In an unprecedented move, the Trump administration has ordered the US military to begin preparations to withdraw 7,000 troops from Afghanistan, roughly half, in the coming months.
The decision was made on 18th December, at the same time as President Donald Trump's contentious decision to withdraw the US military from Syria - actions that multiple officials say precipitated Defense Secretary James Mattis' resignation announcement two days later.
General John Allen, a former commander of NATO and US forces in Afghanistan, has said that a drawdown in Afghanistan would be a mistake.
"Pulling out right now, just the announcement would create chaos in the strategy," Allen said.
There are currently about 14,000 US troops in Afghanistan, more than half of which are there as part of a larger NATO-led mission to train, advise and assist Afghan forces. Any withdrawal would be complicated by the fact that the United States is part of NATO's Resolute Support mission whilst the remaining forces are part of the US’s Operation Freedom Sentinel. It could be that the US removes the Freedom Sentinel troops and reduces their participation in Resolute Support.
South Carolina Senator Lindsey Graham told CNN on 20th December that "according to our military commanders and everybody I know, we want to withdraw from Afghanistan with honor and do it based on conditions on the ground."
"Based on my assessment in Afghanistan, if we withdrew anytime soon, you would be paving the way for a second 9/11," Graham said.
A Taliban official told AFP news agency: "Frankly speaking, we weren't expecting that immediate US response... we are more than happy."
Meanwhile, Michael Kugelman, deputy director of the Asia programme at the US think-tank Wilson Center, said the impact of the withdrawal could be "devastating" and "would be a soaring propaganda victory for the Taliban, as it could boast that it managed to expel US troops even without a peace deal".
"It [would also] be a major psychological blow for Afghan forces. They have struggled mightily and [this] would be quite demoralising," he said.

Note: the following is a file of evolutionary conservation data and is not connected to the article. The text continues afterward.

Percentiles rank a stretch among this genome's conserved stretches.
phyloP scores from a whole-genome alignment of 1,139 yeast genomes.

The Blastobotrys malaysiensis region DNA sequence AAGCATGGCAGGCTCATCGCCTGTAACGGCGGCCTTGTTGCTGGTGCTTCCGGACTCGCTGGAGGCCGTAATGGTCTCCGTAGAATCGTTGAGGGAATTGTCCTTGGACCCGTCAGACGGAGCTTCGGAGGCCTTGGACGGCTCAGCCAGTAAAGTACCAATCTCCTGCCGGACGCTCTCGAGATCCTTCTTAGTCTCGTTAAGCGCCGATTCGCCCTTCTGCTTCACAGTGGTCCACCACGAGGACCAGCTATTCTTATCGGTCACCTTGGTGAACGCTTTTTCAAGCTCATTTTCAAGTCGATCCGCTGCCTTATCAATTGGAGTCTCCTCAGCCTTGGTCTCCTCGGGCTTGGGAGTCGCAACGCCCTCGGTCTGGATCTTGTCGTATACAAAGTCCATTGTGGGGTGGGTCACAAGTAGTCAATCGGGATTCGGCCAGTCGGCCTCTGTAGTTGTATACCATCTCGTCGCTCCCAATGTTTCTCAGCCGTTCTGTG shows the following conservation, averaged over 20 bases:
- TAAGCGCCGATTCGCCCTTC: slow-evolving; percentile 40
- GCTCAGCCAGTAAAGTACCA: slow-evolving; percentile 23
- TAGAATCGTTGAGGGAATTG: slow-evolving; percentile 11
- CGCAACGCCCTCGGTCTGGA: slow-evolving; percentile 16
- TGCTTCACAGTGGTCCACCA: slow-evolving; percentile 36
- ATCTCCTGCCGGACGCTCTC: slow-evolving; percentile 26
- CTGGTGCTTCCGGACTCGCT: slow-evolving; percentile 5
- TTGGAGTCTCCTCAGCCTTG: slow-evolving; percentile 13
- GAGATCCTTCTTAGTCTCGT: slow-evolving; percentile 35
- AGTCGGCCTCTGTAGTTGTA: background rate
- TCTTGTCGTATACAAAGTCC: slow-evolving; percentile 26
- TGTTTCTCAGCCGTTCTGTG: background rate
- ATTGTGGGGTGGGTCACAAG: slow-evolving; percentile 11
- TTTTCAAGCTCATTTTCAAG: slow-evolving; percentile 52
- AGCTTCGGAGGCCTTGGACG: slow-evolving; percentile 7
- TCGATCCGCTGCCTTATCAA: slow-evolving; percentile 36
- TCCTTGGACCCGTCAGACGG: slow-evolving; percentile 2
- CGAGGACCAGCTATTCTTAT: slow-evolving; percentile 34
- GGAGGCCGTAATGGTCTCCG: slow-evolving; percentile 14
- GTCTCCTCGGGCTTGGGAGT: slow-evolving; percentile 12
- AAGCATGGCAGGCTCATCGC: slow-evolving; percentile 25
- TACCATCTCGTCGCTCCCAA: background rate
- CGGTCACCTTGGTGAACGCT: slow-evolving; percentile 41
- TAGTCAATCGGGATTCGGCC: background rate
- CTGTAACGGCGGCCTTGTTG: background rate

It appears that US allies were not made aware of the potential withdrawal. However, security forces on the ground have told the BBC that they would not feel the effect of the pulling out 7,000 troops as long as the US continued their air support. After all, more than 100,000 troops were withdrawn in 2014 when responsibility was transferred back to the Afghan forces.
News about the Afghanistan plan comes a day after Trump ordered the "full" and "rapid" withdrawal of American troops from Syria, declaring the defeat of the so-called Islamic State. This appears to be a decision made without any planning and will leave the Kurdish forces unsupported, open to attack from Turkish forces, so-called IS remnants and the Assad regime.
The decision, a sharp reversal from previously stated policy, surprised foreign allies and US lawmakers, sparking angry rebukes, rebuttals and warnings of intensified congressional oversight even as the White House said troops are already on their way home.
"We have defeated ISIS in Syria, my only reason for being there during the Trump Presidency," Trump tweeted the morning after.
However, regardless of the numbers present or the apparent state of the conflict, Bentley Walker will continue to proudly support the service personnel by ensuring they have fast and stable links back home.